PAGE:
As a family of six, the brother and sister didn’t plan to make the business their own, it just kind of happened, they said.

“I didn’t know what I was going to do,” Tommy Matheson said. “I started college right out of high school and went to Brazosport Junior College and I started flying. Dad didn’t like that at all. I was finishing up at Brazosport and my buddies were going to Southwest Texas and A&M. My objective was probably to go to one of those schools and finish up in mechanical engineering. Well, that summer, we had a long talk and I ended up in mortuary school. Two years later, I was licensed here.”

Tommy Matheson has been a funeral director for 35 years now.

Davis thought she had found a different path working in retail after her marriage in 1977. She had her daughter in March 1980, which changed her perspective, she said.

“I didn’t really want to go back into retail because it was just a lot of hours and weekends,” Davis said. “I was looking around and Daddy kept saying, ‘Why don’t you come over here and help your mom with the paperwork.’”

She declined at first, but then eight months later, Davis said her dad requested she help her mom with some tax preparation, so she brought her daughter with her to do the work.

“I am still here,” Davis said. “And it wasn’t an option. I mean, it wasn’t ‘Hey, would you like to come do this today?’ No, it was like, ‘We need some help with a service. I need you here at 10,’ but it was a lifestyle.”

Over time, the business passed through a few corporate ownerships until 2009, when the siblings and their spouses made the choice to buy it back. The funeral home underwent a big renovation in 2019 to adjust to the times, and business is as busy as ever, they said.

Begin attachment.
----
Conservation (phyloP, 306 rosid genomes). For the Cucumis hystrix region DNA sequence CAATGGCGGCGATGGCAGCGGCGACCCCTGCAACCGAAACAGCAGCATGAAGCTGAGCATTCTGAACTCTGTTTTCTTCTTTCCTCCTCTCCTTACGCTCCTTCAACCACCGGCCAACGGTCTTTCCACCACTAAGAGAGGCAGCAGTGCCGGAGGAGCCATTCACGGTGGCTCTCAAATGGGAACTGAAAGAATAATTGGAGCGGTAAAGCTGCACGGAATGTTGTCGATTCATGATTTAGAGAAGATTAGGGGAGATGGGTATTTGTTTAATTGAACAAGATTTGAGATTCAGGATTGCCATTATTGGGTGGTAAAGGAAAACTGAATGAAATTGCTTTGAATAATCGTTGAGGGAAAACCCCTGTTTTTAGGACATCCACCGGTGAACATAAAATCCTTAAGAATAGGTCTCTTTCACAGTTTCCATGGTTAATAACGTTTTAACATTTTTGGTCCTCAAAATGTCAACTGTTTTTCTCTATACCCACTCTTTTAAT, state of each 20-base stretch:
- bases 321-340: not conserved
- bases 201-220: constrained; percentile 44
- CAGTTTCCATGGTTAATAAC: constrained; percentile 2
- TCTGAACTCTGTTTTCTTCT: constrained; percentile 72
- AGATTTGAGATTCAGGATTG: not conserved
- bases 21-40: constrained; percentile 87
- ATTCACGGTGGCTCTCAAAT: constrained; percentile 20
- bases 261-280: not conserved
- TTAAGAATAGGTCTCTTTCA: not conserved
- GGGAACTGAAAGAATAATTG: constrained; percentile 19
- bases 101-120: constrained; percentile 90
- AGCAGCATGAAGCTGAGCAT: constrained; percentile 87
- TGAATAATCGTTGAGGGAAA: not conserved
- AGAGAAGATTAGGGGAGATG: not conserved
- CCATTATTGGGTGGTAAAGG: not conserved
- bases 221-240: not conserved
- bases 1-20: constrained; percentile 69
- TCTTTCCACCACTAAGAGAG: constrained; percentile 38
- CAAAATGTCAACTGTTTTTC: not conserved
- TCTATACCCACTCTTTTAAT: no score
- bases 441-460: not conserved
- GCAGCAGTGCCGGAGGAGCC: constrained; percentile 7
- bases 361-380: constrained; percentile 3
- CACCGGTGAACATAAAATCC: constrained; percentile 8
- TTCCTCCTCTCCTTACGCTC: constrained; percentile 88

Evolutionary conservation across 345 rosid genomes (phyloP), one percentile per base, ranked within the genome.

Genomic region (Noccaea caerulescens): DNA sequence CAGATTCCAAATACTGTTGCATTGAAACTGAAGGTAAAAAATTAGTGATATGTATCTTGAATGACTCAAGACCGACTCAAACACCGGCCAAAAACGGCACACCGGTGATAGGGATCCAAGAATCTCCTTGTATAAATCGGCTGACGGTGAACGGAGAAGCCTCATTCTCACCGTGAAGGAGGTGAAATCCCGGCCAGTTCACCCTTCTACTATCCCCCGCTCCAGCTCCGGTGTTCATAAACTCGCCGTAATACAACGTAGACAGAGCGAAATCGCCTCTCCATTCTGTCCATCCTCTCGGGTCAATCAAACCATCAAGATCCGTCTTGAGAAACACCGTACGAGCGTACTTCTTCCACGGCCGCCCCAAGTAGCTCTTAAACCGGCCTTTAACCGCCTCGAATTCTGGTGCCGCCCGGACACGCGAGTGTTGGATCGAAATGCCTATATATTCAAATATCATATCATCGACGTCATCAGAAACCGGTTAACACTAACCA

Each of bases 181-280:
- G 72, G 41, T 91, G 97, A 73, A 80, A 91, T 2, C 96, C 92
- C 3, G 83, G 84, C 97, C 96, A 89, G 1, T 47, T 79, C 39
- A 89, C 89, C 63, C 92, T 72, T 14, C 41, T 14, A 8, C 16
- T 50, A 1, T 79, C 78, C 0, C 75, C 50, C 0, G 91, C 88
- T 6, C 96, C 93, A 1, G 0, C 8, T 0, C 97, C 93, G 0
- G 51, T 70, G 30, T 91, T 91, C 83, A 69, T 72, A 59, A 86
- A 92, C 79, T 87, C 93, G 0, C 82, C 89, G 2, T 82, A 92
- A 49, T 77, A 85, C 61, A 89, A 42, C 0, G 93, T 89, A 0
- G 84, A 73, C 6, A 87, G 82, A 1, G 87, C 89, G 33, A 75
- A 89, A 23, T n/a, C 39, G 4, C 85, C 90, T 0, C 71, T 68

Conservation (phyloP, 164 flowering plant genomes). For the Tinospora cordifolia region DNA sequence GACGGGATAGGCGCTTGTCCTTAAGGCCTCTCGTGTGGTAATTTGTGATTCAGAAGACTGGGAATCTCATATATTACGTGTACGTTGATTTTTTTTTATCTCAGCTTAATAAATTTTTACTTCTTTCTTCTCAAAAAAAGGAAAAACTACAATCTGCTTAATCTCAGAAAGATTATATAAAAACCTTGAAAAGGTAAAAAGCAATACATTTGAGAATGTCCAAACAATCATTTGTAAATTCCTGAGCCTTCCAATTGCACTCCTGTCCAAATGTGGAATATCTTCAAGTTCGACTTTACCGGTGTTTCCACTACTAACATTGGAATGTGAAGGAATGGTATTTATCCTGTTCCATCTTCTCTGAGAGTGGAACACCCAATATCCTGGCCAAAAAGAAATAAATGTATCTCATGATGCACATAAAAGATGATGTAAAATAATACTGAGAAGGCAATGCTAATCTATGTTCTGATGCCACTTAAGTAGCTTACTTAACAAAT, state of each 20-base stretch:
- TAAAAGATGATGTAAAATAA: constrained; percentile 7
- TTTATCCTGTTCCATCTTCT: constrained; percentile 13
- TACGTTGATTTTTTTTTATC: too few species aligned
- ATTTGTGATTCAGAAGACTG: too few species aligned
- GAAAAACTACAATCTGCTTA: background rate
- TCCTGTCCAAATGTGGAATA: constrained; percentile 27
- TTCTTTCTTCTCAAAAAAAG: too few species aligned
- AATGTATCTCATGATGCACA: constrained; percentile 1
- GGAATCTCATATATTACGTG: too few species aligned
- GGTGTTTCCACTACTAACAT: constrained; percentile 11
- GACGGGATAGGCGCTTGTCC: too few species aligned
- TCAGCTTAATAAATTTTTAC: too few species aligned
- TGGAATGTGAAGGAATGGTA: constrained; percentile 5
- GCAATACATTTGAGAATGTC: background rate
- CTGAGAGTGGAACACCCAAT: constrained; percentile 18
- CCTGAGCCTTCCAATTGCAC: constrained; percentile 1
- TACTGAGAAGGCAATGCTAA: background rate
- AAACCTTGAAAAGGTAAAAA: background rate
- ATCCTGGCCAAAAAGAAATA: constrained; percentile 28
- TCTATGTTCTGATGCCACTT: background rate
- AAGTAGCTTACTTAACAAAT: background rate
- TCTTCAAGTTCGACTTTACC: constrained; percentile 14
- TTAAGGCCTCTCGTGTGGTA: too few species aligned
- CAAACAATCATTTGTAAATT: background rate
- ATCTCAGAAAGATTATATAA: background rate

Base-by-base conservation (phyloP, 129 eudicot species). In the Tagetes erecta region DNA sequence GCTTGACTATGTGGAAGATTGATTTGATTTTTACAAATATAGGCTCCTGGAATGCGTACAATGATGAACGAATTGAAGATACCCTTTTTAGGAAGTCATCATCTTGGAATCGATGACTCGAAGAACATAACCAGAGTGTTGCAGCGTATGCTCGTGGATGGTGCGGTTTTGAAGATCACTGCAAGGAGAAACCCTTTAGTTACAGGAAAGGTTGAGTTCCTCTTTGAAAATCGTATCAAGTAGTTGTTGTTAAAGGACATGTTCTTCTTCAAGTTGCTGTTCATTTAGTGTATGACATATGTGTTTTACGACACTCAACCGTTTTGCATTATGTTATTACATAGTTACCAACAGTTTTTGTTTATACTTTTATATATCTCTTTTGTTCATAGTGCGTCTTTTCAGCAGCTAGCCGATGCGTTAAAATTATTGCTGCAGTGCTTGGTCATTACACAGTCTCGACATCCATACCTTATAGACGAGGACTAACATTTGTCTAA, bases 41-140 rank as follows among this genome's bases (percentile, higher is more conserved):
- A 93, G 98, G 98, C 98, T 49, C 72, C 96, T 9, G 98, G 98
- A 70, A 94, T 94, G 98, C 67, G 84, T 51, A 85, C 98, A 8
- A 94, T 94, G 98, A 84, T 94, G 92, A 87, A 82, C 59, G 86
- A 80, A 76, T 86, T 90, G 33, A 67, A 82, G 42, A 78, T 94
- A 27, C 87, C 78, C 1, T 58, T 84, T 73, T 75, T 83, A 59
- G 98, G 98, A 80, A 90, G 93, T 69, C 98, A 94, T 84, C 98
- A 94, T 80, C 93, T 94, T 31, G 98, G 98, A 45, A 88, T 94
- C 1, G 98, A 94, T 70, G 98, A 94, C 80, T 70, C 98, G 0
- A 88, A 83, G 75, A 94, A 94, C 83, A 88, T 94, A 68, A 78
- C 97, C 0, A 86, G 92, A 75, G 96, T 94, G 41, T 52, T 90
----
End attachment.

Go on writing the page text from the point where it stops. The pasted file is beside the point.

Another thing the siblings have chosen to do differently is to highly depend on their staff so the work doesn’t become overwhelming.

“They are not employees, they are our family,” Davis said. “They keep the ship rolling.”

There are two funeral directors, Brandi Zapalac and Tracy Loy, receptionist Angela Richardson, technology and maintenance assistant Austin Soloman and Danny Wisnosky, who has been with the business for 35 years.

The work is hard and there’s no way to not be affected by it, the siblings said.

“I don’t ever think it’s not hard. The day that it doesn’t affect you, you need to find something else,” Davis said. That’s part of it, but you have to look at it that you’re trying to heal people at the worst times of their lives and make things just a little easier. If you do that, you’re successful. But as far as morbid, no, scary, no. There’s nothing in here scary. The people we take care of are people’s loved ones.”

The family is thrilled to have celebrated 50 years of service, Davis said.

“It’s an honor and a privilege and we don’t take that for granted,” she said. “There’s other choices they can make, and the fact that they chose us, we don’t take that lightly. We appreciate it. That’s what it’s about … we’re grateful for 50 years.”